Hash Trees

Instead of having directory entries in an unsorted order, a hash tree can be used to sort some of the entries. Each block in the directory corresponds to a node in the tree. The non-leaf nodes have data structures that point to the next layer. In a smaller directory, there are two layers, and the first block is the only node at the top layer.

To show which blocks correspond to the nodes in the next layer, there are node descriptor data structures. Before the node descriptors is a header data structure, and it starts following the '..' directory entry. The node descriptor header has the fields given in Table 15.25.

Table 15.25. Data structure for the hash tree node descriptor header.

Byte Range







Hash version



Length of this structure



Levels of leaves





Following the header is a list of node descriptors that identifies what hash values are in each block. Each entry in the list has the data structure given in Table 15.26.

Table 15.26. Data structure for the hash tree node descriptor entries.

Byte Range



0 3

Minimum hash value in node


4 7

Block address


Each entry contains the smallest hash value and the directory block of the node. The first node descriptor does not need a minimum because it should be 0. Therefore, those four bytes are used for another purpose. They store the current number of node descriptors and the maximum number of node descriptors that can fit in the block. Therefore, the first node descriptor has the fields given in Table 15.27.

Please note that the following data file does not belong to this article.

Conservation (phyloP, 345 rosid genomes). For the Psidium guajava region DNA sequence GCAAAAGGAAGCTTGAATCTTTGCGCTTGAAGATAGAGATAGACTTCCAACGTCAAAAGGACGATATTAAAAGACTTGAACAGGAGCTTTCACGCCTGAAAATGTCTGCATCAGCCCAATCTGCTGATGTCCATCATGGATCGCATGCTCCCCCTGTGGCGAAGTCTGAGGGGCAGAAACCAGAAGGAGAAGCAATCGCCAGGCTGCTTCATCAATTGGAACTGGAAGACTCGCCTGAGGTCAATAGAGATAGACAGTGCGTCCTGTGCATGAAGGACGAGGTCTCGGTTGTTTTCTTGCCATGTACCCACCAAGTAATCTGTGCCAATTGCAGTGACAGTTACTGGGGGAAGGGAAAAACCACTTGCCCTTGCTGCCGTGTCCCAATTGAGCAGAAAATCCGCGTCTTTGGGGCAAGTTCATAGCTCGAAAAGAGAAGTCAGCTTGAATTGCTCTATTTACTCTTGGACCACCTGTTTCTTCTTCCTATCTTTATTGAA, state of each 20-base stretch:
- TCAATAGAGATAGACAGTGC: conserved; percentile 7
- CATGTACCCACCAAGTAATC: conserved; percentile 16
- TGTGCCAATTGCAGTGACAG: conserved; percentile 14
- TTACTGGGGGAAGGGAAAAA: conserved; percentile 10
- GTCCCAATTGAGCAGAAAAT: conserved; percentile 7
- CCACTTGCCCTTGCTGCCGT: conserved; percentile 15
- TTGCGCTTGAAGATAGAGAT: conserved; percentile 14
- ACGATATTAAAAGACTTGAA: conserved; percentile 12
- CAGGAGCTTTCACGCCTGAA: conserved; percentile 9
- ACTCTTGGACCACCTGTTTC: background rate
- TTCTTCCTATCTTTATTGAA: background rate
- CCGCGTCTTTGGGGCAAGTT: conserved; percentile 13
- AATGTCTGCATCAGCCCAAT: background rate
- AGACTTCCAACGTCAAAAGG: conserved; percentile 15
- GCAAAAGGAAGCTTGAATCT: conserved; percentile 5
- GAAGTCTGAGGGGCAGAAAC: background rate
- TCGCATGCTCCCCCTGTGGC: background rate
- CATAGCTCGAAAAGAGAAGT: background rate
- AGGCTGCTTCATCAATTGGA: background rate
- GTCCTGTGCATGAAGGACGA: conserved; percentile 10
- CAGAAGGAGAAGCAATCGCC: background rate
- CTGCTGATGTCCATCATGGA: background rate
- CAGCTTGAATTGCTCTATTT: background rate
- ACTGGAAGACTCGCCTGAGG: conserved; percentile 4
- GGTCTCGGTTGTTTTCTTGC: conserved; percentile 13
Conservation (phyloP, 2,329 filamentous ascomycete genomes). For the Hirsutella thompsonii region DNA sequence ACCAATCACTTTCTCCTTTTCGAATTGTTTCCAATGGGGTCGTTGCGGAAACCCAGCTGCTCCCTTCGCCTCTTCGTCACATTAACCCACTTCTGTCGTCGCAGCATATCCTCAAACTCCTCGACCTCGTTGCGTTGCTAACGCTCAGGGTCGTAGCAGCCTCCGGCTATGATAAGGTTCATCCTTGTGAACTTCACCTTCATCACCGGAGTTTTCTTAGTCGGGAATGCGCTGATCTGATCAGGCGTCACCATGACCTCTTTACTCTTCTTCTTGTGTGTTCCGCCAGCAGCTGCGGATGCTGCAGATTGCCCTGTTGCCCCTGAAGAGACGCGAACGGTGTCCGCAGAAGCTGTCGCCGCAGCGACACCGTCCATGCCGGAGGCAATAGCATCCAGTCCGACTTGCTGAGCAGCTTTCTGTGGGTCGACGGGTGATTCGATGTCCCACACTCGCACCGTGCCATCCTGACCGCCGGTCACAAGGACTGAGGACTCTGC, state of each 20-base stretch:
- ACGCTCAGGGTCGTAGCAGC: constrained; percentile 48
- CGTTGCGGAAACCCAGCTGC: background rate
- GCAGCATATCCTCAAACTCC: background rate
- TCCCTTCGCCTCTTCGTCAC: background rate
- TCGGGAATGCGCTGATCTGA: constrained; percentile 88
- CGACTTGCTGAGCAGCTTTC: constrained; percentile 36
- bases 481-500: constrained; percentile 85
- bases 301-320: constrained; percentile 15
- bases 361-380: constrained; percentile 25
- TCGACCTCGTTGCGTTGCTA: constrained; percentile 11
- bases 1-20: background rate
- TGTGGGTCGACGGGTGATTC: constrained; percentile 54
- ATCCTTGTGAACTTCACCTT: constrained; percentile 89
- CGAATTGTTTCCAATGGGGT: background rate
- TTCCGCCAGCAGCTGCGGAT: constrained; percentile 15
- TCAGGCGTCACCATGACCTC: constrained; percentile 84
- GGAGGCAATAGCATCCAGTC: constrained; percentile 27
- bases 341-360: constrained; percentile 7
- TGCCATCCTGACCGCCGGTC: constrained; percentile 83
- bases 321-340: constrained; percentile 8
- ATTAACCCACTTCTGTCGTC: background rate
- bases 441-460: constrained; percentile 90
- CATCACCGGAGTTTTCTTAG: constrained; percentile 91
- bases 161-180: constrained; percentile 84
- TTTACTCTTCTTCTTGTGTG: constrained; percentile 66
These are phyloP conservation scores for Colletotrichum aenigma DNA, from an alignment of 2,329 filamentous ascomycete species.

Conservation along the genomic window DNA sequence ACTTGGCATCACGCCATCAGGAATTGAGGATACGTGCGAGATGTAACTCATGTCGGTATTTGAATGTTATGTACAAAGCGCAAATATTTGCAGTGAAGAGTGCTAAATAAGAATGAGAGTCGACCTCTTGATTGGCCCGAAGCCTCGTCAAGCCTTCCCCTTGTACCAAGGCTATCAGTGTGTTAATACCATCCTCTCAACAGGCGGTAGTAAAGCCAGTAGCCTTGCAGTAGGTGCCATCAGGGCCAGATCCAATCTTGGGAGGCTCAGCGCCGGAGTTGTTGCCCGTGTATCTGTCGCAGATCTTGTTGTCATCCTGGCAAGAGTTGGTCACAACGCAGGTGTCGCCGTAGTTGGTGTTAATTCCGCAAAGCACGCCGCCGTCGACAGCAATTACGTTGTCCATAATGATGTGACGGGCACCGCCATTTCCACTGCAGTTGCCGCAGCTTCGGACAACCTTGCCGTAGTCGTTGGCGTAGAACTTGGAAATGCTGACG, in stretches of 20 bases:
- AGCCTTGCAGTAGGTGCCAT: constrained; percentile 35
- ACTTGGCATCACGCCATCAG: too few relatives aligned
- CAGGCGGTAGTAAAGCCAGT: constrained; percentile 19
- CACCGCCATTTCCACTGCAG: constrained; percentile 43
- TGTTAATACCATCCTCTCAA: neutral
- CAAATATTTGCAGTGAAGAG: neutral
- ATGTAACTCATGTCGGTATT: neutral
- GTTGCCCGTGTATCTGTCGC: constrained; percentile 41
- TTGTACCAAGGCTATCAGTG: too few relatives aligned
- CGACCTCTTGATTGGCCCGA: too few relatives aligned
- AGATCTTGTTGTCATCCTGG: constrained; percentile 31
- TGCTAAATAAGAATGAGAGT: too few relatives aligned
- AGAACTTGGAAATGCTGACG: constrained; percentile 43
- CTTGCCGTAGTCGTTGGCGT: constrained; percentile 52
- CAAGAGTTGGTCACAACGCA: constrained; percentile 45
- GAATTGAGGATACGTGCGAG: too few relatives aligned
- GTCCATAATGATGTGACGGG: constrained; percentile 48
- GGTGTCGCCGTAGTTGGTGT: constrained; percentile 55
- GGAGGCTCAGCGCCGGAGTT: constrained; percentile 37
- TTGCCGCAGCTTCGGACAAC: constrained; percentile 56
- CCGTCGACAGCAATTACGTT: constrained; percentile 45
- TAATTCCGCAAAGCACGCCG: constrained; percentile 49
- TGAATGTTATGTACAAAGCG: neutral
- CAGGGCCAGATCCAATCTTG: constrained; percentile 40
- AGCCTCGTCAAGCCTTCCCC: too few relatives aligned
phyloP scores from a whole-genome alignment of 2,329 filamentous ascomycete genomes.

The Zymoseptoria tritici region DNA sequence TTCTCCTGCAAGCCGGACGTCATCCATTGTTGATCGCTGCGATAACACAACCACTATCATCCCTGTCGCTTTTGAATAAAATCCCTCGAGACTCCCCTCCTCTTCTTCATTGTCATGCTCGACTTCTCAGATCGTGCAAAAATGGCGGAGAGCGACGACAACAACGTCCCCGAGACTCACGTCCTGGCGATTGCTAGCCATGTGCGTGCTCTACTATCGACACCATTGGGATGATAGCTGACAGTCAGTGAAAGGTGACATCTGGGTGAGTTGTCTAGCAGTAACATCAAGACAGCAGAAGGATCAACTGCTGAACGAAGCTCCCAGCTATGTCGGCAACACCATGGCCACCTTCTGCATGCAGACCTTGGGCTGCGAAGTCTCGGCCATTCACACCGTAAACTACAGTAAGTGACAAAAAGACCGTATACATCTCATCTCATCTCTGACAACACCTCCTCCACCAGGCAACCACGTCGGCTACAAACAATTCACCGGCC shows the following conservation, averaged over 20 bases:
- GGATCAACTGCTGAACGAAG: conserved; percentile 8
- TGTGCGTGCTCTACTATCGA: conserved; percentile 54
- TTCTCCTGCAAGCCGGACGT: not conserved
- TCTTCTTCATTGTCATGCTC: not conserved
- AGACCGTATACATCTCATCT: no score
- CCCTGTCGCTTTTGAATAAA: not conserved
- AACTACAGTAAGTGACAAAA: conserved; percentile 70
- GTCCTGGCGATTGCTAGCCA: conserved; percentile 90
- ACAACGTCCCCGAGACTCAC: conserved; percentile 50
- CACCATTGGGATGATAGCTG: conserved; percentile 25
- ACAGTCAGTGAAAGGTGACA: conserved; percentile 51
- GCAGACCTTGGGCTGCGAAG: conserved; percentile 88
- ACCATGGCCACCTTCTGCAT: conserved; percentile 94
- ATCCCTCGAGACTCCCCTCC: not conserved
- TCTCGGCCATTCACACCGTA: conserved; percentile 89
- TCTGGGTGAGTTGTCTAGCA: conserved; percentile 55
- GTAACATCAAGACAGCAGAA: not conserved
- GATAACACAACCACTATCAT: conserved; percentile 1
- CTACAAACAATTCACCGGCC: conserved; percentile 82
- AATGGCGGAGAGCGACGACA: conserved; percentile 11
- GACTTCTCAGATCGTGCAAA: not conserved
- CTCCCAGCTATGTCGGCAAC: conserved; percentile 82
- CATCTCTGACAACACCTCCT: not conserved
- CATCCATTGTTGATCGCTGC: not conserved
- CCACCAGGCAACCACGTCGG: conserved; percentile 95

Table 15.27. Data structure for the first node descriptor entry.

Byte Range




Maximum number of node descriptors



Current number of node descriptors



Block address of first node


The remainder of the block after the last node descriptor typically contains data from previous directory entries.

Here we see the contents of the first block in a large directory using a hash index:

# icat -f linux-ext3 ext3-3.dd 16

0000000: 1000 0000 0c00 0100 2e00 0000 0200 0000 ................

0000016: f403 0200 2e2e 0000 0000 0000 0208 0000 ................

0000032: 7c00 0400 0100 0000 3295 6541 0400 0000 |.......2.eA....

0000048: 88d5 fa92 0200 0000 86e7 50be 0300 0000 ..........P.....

0000064: 3738 3930 2e31 3233 3400 0000 1200 0000 7890.1234.......

In this output, bytes 0 to 9 are for the '.' directory entry, and bytes 12 to 23 are for the '..' entry. Notice that the record length field of the '..' entry in bytes 16 to 17 is 1,012 bytes (0x03f4). That points to the end of the 1,024-byte block.

The hash index header starts at byte 24, and the first four bytes are unused. Byte 28 shows us that hash version 2 is being used, and byte 29 shows us that the structure is eight bytes long. The first node descriptor is in bytes 32 to 39. Bytes 32 to 33 show that it can have 124 (0x7c) descriptors in the block, but bytes 34 to 35 show that only 4 are used. Bytes 36 to 39 show that block 1 of the directory contains the first node.

The second node descriptor starts in byte 40. We see that this node contains files with a file name hash greater than 0x41659532, and the names are located in block 4 of the directory. To find the upper bound of the hashes in this node, we look at the entry for the next node, which starts in byte 48, and see that its hash value is 0x92fad588. The entry for the fourth node starts in byte 63.

Part I: Foundations

Digital Investigation Foundations

Computer Foundations

Hard Disk Data Acquisition

Part II: Volume Analysis

Volume Analysis

PC-based Partitions

Server-based Partitions

Multiple Disk Volumes

Part III: File System Analysis

File System Analysis

FAT Concepts and Analysis

FAT Data Structures

NTFS Concepts

NTFS Analysis

NTFS Data Structures

Ext2 and Ext3 Concepts and Analysis

Ext2 and Ext3 Data Structures

UFS1 and UFS2 Concepts and Analysis

UFS1 and UFS2 Data Structures




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File System Forensic Analysis
File System Forensic Analysis
ISBN: 0321268172
EAN: 2147483647
Year: 2006
Pages: 184
Authors: Brian Carrier
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